The huge personal disappointment—and it puzzled me for a long time—was that junior professors did not, by and large, give us work I wanted to print. I knew their professional work was good. These were brilliant thinkers and writers. Yet the problems I encountered, I hasten to say, were absolutely not those of academic stereotype—not esotericism, specialization, jargon, the “inability” to address a nonacademic audience. The embarrassing truth was rather the opposite. When these brilliant people contemplated writing for the “public,” it seemed they merrily left difficulty at home, leapt into colloquial language with both feet, added unnatural (and frankly unfunny) jokes, talked about TV, took on a tone chummy and unctuous. They dumbed down, in short—even with the most innocent intentions. The public, even the “general reader,” seemed to mean someone less adept, ingenious, and critical than themselves. Writing for the public awakened the slang of mass media. The public signified fun, frothy, friendly. And it is certainly true that even in many supposedly “intellectual” but debased outlets of the mass culture, talking down to readers in a colorless fashion-magazine argot is such second nature that any alternative seems out of place.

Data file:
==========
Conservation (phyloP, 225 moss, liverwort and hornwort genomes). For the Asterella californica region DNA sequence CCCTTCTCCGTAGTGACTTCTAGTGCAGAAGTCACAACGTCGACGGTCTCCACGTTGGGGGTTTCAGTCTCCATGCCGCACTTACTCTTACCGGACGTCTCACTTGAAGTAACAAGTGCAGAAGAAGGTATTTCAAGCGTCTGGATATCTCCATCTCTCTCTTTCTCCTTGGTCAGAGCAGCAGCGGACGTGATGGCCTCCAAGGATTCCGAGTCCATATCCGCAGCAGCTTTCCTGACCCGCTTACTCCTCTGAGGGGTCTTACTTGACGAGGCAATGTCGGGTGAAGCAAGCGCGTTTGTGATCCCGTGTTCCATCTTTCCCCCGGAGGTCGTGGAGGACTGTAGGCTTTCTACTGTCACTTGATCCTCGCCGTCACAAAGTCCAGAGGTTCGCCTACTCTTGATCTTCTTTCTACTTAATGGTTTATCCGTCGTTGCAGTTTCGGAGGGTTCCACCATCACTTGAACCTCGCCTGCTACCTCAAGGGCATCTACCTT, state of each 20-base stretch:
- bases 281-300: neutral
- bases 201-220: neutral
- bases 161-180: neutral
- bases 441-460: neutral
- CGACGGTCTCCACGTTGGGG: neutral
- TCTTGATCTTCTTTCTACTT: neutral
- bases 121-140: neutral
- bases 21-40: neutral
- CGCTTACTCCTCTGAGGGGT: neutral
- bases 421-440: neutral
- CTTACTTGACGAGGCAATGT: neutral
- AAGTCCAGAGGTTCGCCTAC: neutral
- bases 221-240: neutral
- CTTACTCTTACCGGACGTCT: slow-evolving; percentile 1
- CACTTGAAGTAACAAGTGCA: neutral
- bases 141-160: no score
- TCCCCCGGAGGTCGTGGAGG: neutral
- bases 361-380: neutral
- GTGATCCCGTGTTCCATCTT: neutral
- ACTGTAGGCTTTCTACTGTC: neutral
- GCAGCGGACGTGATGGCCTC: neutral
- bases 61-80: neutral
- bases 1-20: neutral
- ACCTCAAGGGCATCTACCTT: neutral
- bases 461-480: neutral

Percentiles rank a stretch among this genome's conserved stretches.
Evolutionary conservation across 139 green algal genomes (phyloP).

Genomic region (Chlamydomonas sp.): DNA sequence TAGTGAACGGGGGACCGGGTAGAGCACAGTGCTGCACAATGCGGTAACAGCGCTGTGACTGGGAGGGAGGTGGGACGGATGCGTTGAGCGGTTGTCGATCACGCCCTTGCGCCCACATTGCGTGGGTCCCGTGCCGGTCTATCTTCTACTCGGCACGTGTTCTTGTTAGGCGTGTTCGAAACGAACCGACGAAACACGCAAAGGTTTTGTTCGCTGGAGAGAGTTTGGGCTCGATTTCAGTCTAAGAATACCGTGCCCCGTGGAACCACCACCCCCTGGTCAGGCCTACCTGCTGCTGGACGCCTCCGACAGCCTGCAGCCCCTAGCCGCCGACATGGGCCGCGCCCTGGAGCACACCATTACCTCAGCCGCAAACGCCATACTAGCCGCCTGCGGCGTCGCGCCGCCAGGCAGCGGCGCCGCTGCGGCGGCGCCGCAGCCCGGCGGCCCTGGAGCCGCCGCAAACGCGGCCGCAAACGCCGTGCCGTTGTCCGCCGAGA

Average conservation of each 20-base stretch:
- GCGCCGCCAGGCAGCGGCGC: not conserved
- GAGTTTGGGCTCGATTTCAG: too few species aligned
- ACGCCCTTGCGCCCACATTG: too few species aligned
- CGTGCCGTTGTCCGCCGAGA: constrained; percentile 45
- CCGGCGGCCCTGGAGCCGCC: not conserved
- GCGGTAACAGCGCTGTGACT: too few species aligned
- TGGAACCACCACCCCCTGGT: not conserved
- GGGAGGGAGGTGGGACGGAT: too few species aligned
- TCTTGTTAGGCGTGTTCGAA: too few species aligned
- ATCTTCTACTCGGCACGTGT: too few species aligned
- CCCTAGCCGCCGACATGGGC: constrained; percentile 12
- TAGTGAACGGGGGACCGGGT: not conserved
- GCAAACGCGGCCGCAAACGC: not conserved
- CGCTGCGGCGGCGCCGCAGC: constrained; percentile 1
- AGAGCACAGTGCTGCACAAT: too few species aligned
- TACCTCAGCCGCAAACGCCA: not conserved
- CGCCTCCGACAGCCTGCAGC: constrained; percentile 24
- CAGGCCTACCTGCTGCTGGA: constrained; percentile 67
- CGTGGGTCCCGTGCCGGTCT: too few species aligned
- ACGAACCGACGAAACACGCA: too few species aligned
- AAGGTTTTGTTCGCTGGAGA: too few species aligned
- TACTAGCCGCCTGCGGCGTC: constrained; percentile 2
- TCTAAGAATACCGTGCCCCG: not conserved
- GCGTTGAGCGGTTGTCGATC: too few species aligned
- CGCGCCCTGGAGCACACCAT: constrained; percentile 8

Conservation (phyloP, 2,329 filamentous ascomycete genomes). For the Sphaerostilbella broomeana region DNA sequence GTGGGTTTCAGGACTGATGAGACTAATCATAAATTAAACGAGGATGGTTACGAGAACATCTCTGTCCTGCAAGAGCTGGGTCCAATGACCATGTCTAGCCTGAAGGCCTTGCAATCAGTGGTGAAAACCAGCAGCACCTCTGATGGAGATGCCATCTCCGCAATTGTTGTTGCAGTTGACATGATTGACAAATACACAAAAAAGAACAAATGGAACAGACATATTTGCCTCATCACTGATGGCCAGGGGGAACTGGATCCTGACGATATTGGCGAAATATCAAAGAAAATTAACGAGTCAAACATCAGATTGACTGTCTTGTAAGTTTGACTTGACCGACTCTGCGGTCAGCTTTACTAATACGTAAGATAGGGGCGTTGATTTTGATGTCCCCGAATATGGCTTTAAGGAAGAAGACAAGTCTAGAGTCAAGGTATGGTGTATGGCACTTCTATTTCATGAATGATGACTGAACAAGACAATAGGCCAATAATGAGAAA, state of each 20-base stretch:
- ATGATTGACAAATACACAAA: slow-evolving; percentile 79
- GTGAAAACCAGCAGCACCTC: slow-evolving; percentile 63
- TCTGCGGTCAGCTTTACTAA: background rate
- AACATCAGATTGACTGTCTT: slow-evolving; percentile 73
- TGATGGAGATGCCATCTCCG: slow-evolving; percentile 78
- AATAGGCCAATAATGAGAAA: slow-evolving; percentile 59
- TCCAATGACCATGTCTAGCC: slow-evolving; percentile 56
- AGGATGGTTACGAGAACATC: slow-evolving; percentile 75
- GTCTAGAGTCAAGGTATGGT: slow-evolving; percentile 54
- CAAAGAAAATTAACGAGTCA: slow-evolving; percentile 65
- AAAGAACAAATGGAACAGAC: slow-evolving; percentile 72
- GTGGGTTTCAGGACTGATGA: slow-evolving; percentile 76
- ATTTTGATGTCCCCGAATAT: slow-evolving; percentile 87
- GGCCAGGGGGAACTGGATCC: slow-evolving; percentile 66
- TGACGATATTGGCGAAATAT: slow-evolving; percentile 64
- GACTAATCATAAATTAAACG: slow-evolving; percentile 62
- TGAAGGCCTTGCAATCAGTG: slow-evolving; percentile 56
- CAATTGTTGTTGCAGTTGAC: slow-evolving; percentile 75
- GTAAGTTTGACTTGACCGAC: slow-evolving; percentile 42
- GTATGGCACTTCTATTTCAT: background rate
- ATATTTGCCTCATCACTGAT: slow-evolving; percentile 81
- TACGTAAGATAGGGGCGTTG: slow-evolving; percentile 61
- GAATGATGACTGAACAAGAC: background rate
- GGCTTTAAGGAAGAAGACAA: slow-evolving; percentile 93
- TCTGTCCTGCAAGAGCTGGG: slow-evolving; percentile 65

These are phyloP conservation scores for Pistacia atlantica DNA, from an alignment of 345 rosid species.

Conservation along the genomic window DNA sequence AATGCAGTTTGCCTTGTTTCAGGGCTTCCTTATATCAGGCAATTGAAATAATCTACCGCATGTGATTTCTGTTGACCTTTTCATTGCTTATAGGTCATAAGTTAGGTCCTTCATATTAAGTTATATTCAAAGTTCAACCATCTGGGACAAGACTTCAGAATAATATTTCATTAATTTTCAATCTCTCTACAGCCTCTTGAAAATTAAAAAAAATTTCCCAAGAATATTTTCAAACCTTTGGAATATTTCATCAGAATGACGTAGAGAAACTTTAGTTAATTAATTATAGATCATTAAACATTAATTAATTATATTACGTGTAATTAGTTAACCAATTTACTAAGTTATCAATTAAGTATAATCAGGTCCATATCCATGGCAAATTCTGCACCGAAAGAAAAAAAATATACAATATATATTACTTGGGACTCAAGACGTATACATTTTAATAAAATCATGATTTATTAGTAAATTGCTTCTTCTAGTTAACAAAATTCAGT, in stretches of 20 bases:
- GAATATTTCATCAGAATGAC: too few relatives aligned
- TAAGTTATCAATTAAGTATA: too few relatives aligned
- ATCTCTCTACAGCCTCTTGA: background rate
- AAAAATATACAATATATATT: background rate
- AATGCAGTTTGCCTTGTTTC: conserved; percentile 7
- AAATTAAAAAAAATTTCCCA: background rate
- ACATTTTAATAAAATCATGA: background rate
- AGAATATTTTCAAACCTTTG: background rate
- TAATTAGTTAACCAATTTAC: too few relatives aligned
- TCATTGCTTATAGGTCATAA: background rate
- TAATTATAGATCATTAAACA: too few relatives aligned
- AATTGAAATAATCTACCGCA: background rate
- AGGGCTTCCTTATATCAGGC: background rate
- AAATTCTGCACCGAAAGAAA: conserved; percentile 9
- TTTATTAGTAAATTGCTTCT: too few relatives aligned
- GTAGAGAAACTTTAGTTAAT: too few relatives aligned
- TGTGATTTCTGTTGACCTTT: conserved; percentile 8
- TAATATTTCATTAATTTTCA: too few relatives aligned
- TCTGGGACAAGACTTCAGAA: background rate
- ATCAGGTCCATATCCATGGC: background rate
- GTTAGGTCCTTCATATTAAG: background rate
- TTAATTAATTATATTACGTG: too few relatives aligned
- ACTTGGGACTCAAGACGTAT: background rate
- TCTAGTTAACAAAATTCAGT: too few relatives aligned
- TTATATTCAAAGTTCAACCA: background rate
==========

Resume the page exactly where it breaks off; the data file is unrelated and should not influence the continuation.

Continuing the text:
That is from Mark Greif, an editor and founder of n+1. He says actually that graduate students do much better than the junior professors.
For the pointer I thank Claire Morgan.